This competition, which is no longer just a rumour, has been publicly noted by politicians such as Jutta Paulus, a German member of the Environment Committee and rapporteur for the Greens/EFA group during negotiations on the “Nature Restoration Law”. On 31 May, she deplored the fact that the EPP’s manoeuvring jeopardised this crucial piece of legislation against a backdrop of clan warfare within the German and European right.

The future of the text depends on RENEW’s liberal right

The last chance of this mandate to protect and restore nature therefore depends on the will of the MEPs from the RENEW group, and in particular Pascal Canfin, the Parliament’s Environment Committee’s chairman, and RENEW member. Facing the anti-ecological, reactionary and Eurosceptic forces of the right and far-right, it would be irresponsible for the RENEW Group to give up this last window of opportunity to concretely act for our future, the climate and the living world.

Essential amendments in the Environment Committee

In the midst of this parliamentary chaos, the ocean, our best ally in the fight against climate change since it absorbs almost a third of our CO2 emissions and over 90% of our excess heat, is being sacrificed. As the scientists reminded us once again in an article signed by some 160 researchers this 31 May, “the most efficient mechanism to restore the abundance of marine life is highly protected marine areas (HPMAs) where fishing and other damaging activities are banned“.

A coherent and effective network of marine protected areas, a ban on destructive fishing techniques and the protection of coastal waters for the benefit of coastal fishers are therefore some of the urgent measures that need to be adopted[2].

As a result, BLOOM worked with MEPS from the Greens and The Left, Marie Toussaint, Yannick Jadot, Younous Omarjee, Marina Mesure, and Anja Hazekamp, who tabled amendments to enable immediate measures to be adopted in this regard. For the time being, however, the socialist, ecologist and left-wing political groups are simply trying to save this legislation from sinking at the cost of massive concessions. Therefore, there is no guarantee that the amendments supported by BLOOM, which would enable the scientific recommendations to be implemented immediately, will be put to the vote and adopted, despite their vital implications for the ocean and small-scale fishing.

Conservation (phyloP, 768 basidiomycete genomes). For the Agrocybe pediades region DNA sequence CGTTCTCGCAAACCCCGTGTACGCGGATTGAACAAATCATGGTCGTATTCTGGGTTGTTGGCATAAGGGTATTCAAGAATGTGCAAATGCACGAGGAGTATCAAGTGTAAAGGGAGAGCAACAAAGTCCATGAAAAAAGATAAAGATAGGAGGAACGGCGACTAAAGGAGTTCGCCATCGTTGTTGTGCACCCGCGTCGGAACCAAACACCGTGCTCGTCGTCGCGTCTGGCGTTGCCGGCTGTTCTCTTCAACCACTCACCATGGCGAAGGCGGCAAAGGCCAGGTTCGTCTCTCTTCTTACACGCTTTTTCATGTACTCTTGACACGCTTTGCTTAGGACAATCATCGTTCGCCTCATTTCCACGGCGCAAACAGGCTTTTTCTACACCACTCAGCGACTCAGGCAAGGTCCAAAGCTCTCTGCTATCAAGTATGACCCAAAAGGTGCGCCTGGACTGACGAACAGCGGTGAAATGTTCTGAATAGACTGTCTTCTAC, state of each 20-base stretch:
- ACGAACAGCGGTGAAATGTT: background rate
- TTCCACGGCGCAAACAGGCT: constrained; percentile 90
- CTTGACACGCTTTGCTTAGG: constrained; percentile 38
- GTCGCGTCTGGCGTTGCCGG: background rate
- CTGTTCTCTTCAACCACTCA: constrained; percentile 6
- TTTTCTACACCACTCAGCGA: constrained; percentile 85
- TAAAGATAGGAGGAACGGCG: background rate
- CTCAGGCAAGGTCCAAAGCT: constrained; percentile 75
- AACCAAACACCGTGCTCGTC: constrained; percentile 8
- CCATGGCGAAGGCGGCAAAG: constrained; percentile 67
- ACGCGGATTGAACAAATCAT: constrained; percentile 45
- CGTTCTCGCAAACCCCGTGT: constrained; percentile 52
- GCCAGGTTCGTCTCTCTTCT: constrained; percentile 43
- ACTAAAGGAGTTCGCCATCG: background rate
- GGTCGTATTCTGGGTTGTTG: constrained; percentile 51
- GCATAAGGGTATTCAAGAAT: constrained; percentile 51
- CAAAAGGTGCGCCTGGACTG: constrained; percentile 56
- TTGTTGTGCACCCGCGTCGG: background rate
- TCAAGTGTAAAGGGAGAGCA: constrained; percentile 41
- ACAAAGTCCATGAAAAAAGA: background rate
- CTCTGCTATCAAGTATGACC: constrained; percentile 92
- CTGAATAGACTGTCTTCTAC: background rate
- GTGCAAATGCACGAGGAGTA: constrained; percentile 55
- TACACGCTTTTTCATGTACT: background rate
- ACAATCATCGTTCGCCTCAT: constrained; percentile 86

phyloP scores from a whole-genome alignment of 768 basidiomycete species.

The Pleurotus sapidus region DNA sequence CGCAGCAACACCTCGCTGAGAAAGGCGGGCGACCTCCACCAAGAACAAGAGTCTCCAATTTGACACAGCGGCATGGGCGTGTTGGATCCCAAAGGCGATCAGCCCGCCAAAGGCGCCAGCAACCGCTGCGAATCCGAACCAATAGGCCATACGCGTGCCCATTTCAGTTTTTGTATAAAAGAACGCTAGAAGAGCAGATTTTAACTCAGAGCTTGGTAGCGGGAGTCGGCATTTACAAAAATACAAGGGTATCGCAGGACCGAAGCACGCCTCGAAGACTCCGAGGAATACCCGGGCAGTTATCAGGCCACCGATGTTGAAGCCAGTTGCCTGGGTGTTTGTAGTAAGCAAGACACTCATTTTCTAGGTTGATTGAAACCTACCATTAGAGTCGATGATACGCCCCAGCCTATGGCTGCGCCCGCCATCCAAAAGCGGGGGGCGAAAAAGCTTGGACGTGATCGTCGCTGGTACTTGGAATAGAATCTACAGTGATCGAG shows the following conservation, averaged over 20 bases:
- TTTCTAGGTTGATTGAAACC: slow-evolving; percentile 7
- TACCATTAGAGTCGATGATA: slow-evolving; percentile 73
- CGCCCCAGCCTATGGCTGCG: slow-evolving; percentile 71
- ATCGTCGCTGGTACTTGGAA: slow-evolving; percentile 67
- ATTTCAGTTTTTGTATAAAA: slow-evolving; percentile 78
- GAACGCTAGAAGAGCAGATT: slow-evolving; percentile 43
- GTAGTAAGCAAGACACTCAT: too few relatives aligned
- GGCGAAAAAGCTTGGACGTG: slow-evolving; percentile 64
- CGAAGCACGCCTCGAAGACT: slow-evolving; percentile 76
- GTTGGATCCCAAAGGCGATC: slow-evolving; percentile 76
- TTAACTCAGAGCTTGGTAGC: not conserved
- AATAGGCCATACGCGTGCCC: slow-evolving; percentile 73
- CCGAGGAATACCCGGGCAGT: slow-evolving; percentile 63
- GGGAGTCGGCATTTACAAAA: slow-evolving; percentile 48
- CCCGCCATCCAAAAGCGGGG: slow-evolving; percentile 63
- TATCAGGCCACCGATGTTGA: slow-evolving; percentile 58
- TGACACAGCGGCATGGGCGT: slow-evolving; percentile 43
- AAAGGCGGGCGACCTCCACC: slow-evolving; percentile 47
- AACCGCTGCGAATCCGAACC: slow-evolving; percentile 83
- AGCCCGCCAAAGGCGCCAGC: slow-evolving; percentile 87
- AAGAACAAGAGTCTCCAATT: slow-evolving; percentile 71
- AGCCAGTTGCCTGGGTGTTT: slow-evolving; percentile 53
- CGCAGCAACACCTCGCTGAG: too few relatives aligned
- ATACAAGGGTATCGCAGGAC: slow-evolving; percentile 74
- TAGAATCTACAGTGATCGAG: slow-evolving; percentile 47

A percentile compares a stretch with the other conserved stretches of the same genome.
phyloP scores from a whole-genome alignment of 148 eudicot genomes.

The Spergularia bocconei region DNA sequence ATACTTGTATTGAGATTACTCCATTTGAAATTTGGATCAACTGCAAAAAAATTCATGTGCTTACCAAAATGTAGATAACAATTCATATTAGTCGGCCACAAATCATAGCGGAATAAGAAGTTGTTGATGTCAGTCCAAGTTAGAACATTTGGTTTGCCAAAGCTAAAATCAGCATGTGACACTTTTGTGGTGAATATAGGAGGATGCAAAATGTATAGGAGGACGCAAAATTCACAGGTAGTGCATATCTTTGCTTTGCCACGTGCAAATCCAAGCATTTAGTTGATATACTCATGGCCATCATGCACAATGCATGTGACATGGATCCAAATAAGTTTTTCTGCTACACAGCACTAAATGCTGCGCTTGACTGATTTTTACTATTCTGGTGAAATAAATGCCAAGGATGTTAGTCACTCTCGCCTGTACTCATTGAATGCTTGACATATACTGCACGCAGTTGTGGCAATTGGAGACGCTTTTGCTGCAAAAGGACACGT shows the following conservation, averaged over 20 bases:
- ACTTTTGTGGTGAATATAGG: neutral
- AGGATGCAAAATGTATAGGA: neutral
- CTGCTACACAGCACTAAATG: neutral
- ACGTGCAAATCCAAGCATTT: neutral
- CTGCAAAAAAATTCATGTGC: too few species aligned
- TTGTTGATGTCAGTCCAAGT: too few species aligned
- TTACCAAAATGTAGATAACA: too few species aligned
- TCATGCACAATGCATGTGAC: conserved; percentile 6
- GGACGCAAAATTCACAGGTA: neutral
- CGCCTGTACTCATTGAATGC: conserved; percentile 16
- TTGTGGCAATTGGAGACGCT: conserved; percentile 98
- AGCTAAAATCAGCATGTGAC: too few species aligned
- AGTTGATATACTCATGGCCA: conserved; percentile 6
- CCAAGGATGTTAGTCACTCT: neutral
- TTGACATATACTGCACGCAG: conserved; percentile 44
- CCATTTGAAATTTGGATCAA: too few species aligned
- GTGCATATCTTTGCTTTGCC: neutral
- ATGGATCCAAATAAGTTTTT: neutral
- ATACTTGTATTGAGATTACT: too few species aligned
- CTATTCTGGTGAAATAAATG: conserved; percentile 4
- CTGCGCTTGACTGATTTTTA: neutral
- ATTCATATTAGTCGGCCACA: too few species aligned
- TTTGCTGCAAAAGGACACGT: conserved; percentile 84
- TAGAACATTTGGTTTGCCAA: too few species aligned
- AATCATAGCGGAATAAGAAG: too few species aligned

One year ahead of the European elections, the forthcoming votes in the ENVI Committee and the Plenary session will be the tangible and public legacy of the Members of the European Parliament on the protection and restoration of nature. It is up to the members of the RENEW group, who have the power to make or break majorities, to take their responsibilities.

To go further

An article published in the scientific journal Nature estimated that, if current public policies were implemented without further ambition, by the end of the century 2 billion human beings would be faced with fatal heat waves. See Lenton et al (2023) Quantifying the human cost of global warming.

To find out more about the law, visit the Restore Nature inter-NGO website.


[1] In the Agriculture Committee, the text was rejected by 29 votes to 16, with one abstention. The RENEW MEPs rejected the text by 6 votes, with one abstention, from French MEP Jérémy DECERLE. In the Fisheries Committee, the text was rejected by 15 votes to 13. The RENEW MEPs rejected the text by 3 votes to one, from the French MEP Stéphanie YON-COURTIN.

[1]The IPCC, IPBES and IUCN, which set the international benchmark for climate change, biodiversity protection and nature conservation, all jointly recommend the establishment of genuine marine protected areas, free from industrial exploitation, and a ban on destructive fishing techniques, in favour of small-scale and coastal fishing. See in particular: “Networks of protected areas help maintain ecosystem services, including carbon uptake and storage, and enable future ecosystem-based adaptation options“, IPCC (2019)  The ocean and cryosphere in the context of climate change. Summary for policy makers. “Expanding and effectively managing the current network of protected areas, including terrestrial, freshwater and marine areas, is important for safeguarding biodiversity (well established), particularly in the context of climate change (…) This entails planning ecologically representative networks of interconnected protected areas to cover key biodiversity areas“, IPBES (2019) The Global assessment report on biodiversity and ecosystem services-Summary for policymakers, IUCN (2020) World Conservation Congress, Marseille : Guidance to identify industrial fishing incompatible with protected areas.